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Veterinarian Technician February 2005 (Vol 26, No 2)

On the Cover: A Talk with AVDT President Jeanne Vitoux, CVT

    With the inaugural meeting the of the National Conference of Veterinary Technician Specialty Academies (NCVTSA) scheduled for March 19 and 20 at AAHA Baltimore, the Academy of Veterinary Dental Technicians (AVDT) is one of three veterinary technician specialty groups currently in the professional spotlight. Jeanne Vitoux, CVT, is a major player in the field of veterinary dentistry. As the president of AVDT, she has been integral in promoting the importance of dentistry throughout the profession, and she will be lecturing at the upcoming NCVTSA meeting.

    What made you decide to choose dentistry as your specialty?

    When I started working in private practice 15 years ago, the first question I was asked was whether I could do teeth cleanings. And I have been asked that same question at every job I've ever had in this field.

    So dentistry chose you more or less.

    I guess so. That first job was at Highland Animal Hospital, a three-doctor practice in northwest Indiana, where I was in charge of performing five to 10 dental cleanings 3 days a week. When I started at Northgate Pet Clinic in Decatur, Illinois, in 1995, I shared the dental load with a fellow technician.

    My experience and skills have grown over the years to involve anesthesia, client education, dental charting, radiography, endodontics, and orthodontics.

    What is it about dentistry that interests you?

    The benefit the patient gets with a dental cleaning and polishing is immediate. I always want to find ways to do my job better so that I can give my patients and clients better care.

    Dentistry is a field where technicians can play an important role. It really is a team effort. Technicians can do the initial oral exam and point out any abnormal findings to the veterinarian. After the patient is anesthetized, technicians can then gather the information the veterinarian needs to make a diagnosis. Technicians can discuss the treatment options and procedures with the client and handle any follow-up care that might arise.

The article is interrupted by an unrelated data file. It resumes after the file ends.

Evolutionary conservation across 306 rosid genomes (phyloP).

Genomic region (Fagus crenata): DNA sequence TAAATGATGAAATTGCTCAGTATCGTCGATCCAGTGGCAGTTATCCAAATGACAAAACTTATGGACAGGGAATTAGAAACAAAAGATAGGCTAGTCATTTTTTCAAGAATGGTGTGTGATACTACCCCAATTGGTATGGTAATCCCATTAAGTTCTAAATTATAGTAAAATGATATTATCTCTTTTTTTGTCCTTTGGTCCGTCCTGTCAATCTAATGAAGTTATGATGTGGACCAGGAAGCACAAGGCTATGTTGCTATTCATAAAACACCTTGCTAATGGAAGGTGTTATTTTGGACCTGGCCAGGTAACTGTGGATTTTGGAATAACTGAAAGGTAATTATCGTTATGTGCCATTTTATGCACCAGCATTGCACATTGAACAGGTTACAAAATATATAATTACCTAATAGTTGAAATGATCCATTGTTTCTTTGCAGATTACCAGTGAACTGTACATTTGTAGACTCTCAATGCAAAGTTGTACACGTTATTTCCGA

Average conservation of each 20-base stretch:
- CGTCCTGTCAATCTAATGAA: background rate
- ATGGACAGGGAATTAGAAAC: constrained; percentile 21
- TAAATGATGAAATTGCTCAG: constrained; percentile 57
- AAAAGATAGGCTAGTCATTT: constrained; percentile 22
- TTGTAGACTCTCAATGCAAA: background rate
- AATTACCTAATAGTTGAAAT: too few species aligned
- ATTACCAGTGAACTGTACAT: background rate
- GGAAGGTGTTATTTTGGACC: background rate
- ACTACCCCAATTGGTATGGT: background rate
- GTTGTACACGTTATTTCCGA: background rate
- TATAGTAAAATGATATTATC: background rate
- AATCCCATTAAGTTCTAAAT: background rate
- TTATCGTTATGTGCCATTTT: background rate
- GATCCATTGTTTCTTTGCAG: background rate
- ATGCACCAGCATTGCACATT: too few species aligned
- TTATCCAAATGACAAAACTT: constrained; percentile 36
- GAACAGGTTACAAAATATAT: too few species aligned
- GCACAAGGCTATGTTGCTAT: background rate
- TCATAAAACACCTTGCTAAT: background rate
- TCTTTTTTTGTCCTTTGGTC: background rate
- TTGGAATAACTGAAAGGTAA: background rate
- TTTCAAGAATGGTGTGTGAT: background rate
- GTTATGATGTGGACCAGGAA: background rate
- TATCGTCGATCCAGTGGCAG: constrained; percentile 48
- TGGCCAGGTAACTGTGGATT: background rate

What type of dentistry training did you pursue?

    Northgate allowed me to take all the CE courses and wet labs I needed. I also read up on and watched procedures that I had not experienced. I try to learn the purpose of each step, which I hope makes me a better dental assistant. It also enables me to better relay information to the client about what is involved with the procedure that his or her pet is going to undergo.

    When did you first start teaching?

    Administrators in the Parkland College and Joliet Junior College Veterinary Technology programs asked me to speak to their students about veteri­nary dentistry. I had already been super­vising veterinary technician students through their internships at Northgate, but when I was asked to share my knowledge on dentistry in the classroom setting, I was humbled and nervous. I quickly became hooked, though, and teaching others has become my way of giving back to the profession. I love working one on one with students and watching them grow as they learn new skills.

    And how did you wind up at the University of Illinois?

    I took a part-time job as a laboratory teaching assistant at Parkland. The instructor I was working with, Dennis Polzin, CVT, gave my name to Dr. Sandra Manfra-Marretta at the university, who was looking to replace her dental technician, who was retiring after 30 years of service. I was interviewed and offered the position. I had never envisioned myself in a university setting, but I knew that working with a well-known veterinary dentist could only give me more interesting and useful skills, so I took the offer.